Published 4 May 2017 by Susanne Dambeck
Tomas Lindahl and the Surprising Instability of DNA
Today we know that each and every day, our DNA is damaged by UV light, free radicals or carcinogenic substances. And even without such external attacks, DNA can undergo many changes, for instance during replication. But in the 1960s, with the discovery of DNA’s double helix structure only one decade earlier, DNA was viewed as something inherently stable.
In 1969, Tomas Lindahl set out to tackle a question that seemed so far-fetched at the time that he didn’t even apply for a grant. Instead, to study the stability or instability of DNA exerimentally, he used money he had been awarded beforehand.
Already as a postdoctoral researcher in Princeton, Tomas Lindahl had found that tranfer RNA, or tRNA, could be quite unstable under certain conditions. This finding ran against the current belief that DNA should be extremely stable. Since RNA is usually single-stranded, some reduced stability would be expected. But still Tomas Lindahl couldn’t get the question of the inherent stability or instability of DNA out of his mind.
In the US, he had been the first to describe the previously unknown enzymes DNA ligase and DNA exonuclease, both important for repairing DNA breaks. But at the time, “we did not have the techniques available to attempt to prove their roles in intracellular recombination events,” Tomas Lindahl writes in his autobiography for Nobelprize.org.
Back in Stockholm and with his own small lab, he now began to look for signs of DNA decomposition in a neutral aqueous solution. He decided to start out with some pilot experiments, “and if the results did not seem promising – quietly bury the project,” Lindahl describes these early steps in his Nobel Lecture. But the results were indeed promising, and so he carried on with “a series of time-consuming experiments to attempt to quantify and characterise the very slow degradation of DNA solutions under physiological conditions”.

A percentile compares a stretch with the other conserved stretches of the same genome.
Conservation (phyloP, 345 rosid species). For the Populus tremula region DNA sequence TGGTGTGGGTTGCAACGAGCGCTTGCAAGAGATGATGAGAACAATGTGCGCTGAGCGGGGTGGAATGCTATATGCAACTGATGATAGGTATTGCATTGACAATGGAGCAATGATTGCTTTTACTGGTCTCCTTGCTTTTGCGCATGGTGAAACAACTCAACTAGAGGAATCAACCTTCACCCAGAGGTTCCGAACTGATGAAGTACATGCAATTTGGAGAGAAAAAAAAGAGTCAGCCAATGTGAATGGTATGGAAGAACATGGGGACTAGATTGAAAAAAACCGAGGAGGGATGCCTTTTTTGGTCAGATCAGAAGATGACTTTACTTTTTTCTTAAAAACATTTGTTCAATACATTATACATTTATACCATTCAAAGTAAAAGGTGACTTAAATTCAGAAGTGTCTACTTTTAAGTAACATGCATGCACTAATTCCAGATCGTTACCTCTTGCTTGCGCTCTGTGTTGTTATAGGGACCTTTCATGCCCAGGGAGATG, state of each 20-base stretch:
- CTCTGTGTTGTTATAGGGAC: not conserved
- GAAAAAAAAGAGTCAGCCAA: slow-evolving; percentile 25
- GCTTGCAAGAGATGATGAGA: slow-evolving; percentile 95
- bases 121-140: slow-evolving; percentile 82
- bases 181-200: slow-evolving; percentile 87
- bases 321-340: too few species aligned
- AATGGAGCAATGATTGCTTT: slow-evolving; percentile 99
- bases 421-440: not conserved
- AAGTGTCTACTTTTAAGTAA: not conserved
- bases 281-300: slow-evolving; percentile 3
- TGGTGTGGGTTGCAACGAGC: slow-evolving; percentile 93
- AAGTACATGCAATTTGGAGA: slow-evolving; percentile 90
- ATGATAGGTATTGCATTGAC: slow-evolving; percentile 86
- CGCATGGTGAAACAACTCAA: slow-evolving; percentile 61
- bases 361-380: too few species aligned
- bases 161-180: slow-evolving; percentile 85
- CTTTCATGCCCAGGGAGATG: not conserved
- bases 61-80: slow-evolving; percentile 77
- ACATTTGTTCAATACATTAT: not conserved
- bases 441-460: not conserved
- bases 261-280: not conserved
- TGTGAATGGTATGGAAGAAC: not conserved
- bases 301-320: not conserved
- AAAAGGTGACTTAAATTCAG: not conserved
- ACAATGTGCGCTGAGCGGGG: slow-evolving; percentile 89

With the help of chromatography, he found that some base residues were lost from DNA. Also, the remaining DNA bases had changed, “the most important of these is the deamination of cytosine residues to uracil”. This change is described in the graph below, deamination meaning ‘loss of an aminogroup’.
When Lindahl started to quantify these observed changes, he found the startling number of thousands of DNA changes per day in any mammalian cell: a number that should have made the development of life on earth as we know it impossible. The compelling conclusion was that there were powerful DNA repair mechanisms at work round the clock.
Step by step, Lindahl was able to describe the pathway of a repair mechanism that became kown as ‘base excision repair’. Several enzymes need to work together to find, to excise, and finally to replace a damaged nucleotide. Cytosine, one of the four building blocks of DNA, easily loses one aminogroup, as mentioned above, the result is a base called uracil. But uracil cannot bind with guanine, the other half of the GC base pair. Now, an enzyme called glycosylase detects this problem and excises uracil. Next, the enzyme DNA polymerase fills the gap with cytosine, and finally the strand is sealed by DNA ligase. By finding this pathway, Lindahl’s research came full circle: he could now prove the role of the enzyme he had first described as a postdoc years earlier.